Some people, for whatever reason, because of outside factors, addiction, psychological makeup, personality, or mental illness, should not become parents. These may do well with smaller children, who are fairly pliable and easy to deal with, but when faced with pre-teens who argue, ignore, talk back and dismiss their opinions, are unable to make the adjustment. The caring, loving, attentive parent of a four year old may become the raging, angry, vindictive, unkind enemy of that same child at fourteen.

I had this type of father. I am past the anger now, and have come to terms with a horrible, horrible relationship. I have forgiven him (although I have not forgotten, nor do I choose to have a relationship with him), and I am doing my best to avoid the same pitfalls with my own children.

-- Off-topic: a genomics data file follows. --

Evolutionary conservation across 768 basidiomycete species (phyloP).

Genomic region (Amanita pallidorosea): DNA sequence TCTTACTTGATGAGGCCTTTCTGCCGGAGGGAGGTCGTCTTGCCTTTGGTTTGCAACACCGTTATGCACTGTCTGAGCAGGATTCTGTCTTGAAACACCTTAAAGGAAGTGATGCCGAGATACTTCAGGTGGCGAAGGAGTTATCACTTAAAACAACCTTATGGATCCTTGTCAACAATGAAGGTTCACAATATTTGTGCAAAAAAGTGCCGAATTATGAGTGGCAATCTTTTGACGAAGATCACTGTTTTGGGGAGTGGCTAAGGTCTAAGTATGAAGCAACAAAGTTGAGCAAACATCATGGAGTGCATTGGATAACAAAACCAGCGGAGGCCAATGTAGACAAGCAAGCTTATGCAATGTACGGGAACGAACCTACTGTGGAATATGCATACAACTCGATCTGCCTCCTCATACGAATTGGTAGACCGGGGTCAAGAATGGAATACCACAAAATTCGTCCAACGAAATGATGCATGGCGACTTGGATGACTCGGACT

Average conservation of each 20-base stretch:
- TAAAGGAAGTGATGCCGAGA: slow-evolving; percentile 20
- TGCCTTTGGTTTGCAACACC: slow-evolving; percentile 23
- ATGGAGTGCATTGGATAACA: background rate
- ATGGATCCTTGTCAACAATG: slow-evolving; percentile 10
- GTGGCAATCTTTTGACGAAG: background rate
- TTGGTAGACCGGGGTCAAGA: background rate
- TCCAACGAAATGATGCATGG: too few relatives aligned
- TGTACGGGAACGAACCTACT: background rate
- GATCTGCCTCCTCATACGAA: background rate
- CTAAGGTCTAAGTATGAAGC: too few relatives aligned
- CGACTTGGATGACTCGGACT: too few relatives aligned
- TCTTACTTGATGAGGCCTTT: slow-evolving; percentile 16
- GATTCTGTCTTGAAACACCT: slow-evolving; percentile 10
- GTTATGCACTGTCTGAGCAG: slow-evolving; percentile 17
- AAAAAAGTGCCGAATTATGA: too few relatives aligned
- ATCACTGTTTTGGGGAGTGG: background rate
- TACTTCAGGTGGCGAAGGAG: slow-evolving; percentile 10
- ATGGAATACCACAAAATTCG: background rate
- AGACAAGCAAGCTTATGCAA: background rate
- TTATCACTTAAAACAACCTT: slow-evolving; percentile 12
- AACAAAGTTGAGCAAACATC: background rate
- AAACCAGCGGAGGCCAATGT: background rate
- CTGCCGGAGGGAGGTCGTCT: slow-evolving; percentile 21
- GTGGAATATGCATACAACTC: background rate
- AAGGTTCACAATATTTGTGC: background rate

While my father emotionally (and, years later, physically) separated himself from his children, a group of wonderful, caring friends and neighbours stepped in. These surrogate fathers (and to no lesser degree, their families) are the sole reason I trust men today. They saved my sister and I when our mother was unable to do it all by herself, and they are the people who kept me from becoming an angry, bitter recluse.

In the last few years, three of these wonderful men have passed away. I wish to God I could say to their faces what I am about to say now.

Thank you. From the bottom of my heart and with every fibre of my soul, I thank you.